Tuesday, 15 January 2013

The Great Northern

Northern Ireland's railway network may not have had the dubious benefits of Richard Beeching's recommendations, but in common with Britain, Northern Ireland's network, (a rather grand term in the circumstances), has been severely pruned.

In the heyday of railways Londonderry had four lines running into the City. Of these all but what was the LMS line (London Midland & Scottish), have disappeared. Services on that line commenced as long ago as 1852.

I am not old enough to have seen all four lines in operation, but I do have quite vivid memories of the Great Northern Railway line at the City end of the Craigavon Bridge with its bustling Station. The Great Northern Railway Company Ireland was formed in 1876 with the merger of the Irish North Western Railway ; the Northern Railway of Ireland and the Ulster Railway. The Foyle Road station closed its doors in 1965. It did not therefore have to suffer the ignominy of welcoming diesel and electric trains.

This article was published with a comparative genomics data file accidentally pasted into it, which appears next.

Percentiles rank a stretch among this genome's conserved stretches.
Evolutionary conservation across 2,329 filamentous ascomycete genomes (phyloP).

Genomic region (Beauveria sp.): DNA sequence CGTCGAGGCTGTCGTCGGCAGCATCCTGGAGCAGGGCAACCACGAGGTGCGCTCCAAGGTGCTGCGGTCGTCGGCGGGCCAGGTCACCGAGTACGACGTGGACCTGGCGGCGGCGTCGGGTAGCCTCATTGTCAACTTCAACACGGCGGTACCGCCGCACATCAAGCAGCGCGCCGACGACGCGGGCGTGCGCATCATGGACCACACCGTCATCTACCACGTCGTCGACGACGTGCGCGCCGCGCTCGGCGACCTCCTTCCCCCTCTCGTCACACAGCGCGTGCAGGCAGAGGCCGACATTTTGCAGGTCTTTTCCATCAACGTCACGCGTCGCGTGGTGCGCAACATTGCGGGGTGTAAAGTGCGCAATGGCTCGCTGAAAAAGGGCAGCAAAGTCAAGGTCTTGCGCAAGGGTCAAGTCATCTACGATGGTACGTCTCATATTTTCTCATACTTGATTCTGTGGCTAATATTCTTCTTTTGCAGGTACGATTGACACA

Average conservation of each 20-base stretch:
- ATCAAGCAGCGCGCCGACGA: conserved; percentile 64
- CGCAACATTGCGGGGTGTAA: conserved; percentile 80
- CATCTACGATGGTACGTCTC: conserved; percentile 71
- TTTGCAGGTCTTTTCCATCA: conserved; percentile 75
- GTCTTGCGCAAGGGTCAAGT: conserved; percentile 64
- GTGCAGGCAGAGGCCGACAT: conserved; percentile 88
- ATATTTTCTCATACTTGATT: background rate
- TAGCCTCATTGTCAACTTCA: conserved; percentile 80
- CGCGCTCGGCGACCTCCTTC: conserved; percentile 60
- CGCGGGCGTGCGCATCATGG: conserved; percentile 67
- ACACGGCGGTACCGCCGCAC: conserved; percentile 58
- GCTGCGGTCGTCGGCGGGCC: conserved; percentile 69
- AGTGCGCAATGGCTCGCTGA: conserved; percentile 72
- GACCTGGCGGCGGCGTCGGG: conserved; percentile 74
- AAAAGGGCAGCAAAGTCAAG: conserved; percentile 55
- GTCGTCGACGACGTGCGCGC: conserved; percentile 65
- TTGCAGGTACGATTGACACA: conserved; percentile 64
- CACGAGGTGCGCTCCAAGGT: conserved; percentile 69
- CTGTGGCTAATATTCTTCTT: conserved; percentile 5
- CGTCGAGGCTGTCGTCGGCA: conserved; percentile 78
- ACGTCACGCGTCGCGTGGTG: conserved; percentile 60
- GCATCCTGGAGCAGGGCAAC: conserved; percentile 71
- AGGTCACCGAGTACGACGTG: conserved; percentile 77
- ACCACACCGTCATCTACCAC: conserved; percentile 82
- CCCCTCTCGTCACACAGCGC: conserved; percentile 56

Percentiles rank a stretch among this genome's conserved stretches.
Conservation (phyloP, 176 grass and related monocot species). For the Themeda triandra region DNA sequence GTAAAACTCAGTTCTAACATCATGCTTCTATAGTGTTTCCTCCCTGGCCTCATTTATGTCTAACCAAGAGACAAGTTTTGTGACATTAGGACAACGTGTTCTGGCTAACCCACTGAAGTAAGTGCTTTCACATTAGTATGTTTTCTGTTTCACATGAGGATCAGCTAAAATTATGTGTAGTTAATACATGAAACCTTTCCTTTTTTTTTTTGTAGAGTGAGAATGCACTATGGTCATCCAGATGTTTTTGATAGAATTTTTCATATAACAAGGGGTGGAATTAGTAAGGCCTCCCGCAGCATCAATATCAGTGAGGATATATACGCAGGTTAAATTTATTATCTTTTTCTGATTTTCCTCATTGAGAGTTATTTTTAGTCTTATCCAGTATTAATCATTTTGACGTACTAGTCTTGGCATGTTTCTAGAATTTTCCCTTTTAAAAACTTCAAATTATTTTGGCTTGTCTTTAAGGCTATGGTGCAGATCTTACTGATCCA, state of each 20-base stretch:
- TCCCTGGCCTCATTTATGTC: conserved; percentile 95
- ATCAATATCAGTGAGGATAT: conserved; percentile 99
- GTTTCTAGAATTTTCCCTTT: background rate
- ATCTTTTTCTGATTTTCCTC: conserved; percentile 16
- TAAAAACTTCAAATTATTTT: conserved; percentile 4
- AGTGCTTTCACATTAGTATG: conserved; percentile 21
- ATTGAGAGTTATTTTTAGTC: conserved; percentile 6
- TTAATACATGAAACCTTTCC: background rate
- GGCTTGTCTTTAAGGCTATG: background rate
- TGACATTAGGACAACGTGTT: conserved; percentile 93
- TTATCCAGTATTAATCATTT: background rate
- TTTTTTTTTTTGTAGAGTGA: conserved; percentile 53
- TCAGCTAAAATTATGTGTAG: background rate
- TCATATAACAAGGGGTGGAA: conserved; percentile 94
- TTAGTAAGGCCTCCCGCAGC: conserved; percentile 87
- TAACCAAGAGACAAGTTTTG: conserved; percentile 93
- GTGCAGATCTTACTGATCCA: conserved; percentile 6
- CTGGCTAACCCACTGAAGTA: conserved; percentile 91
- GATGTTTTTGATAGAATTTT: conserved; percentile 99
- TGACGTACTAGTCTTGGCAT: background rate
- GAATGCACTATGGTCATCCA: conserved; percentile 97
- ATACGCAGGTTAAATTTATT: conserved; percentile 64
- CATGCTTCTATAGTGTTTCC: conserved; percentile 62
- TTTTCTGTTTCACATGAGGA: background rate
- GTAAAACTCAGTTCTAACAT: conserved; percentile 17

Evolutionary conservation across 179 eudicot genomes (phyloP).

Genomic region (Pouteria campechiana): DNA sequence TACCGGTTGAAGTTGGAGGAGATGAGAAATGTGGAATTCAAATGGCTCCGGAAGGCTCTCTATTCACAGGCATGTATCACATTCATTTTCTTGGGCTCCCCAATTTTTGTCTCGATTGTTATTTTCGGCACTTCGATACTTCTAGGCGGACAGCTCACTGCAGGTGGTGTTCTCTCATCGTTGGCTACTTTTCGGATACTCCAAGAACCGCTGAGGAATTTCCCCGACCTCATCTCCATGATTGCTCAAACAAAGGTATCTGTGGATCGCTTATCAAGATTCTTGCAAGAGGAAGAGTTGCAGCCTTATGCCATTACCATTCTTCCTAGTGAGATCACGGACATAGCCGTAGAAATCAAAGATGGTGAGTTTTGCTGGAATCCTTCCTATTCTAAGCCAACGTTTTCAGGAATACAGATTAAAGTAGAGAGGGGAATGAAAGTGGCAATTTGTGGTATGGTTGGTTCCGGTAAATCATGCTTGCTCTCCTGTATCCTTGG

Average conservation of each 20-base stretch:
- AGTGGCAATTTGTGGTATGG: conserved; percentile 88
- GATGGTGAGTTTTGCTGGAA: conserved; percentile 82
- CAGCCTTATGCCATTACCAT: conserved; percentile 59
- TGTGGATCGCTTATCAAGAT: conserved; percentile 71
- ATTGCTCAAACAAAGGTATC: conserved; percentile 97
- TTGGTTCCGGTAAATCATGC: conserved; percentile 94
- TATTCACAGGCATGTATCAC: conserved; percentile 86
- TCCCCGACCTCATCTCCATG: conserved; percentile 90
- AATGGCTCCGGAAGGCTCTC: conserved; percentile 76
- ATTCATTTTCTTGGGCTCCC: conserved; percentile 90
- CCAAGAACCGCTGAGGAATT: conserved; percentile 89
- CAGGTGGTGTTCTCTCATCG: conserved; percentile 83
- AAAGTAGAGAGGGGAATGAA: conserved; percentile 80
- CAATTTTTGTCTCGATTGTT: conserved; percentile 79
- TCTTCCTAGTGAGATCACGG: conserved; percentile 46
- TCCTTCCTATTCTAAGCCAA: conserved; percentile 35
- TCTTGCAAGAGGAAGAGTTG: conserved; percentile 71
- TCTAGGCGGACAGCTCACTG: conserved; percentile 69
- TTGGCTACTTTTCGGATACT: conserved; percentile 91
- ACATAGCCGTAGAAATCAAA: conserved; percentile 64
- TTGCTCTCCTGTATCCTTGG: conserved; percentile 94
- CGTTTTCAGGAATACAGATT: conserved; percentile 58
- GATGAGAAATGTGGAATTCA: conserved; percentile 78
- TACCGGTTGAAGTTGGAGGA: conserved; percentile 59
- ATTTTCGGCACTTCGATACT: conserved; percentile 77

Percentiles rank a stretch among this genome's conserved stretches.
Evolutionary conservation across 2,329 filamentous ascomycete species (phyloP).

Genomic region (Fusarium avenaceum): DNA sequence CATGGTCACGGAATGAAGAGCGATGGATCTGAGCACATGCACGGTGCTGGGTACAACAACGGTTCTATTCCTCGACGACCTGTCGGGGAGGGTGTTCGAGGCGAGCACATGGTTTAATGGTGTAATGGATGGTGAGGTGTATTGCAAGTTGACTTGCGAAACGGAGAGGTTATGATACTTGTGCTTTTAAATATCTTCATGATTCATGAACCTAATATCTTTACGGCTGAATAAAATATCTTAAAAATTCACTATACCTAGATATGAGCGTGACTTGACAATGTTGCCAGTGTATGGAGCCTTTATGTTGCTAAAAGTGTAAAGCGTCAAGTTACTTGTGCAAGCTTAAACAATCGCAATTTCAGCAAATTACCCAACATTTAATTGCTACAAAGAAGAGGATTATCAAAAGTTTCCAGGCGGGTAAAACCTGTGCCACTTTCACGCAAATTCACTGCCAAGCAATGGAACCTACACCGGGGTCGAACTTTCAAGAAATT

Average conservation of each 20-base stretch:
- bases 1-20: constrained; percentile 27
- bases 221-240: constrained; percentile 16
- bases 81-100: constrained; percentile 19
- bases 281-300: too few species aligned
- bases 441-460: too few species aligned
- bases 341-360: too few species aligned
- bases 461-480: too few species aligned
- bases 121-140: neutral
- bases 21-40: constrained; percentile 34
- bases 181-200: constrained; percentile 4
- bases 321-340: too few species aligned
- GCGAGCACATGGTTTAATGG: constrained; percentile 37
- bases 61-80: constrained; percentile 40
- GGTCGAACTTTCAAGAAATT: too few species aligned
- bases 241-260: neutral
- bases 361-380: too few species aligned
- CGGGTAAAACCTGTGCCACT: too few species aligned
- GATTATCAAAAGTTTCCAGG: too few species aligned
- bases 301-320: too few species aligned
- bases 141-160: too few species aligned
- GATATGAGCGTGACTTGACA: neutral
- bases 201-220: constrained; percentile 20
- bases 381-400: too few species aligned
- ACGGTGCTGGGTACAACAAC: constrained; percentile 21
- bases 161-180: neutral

In common with most if not all the myriad of railways which were established during the nineteenth century the, "GNR," raised funds by the issue of shares or stock. The photograph at the head of this post is of a certificate issued in 1899 in respect of a holding of its four percent preference stock.

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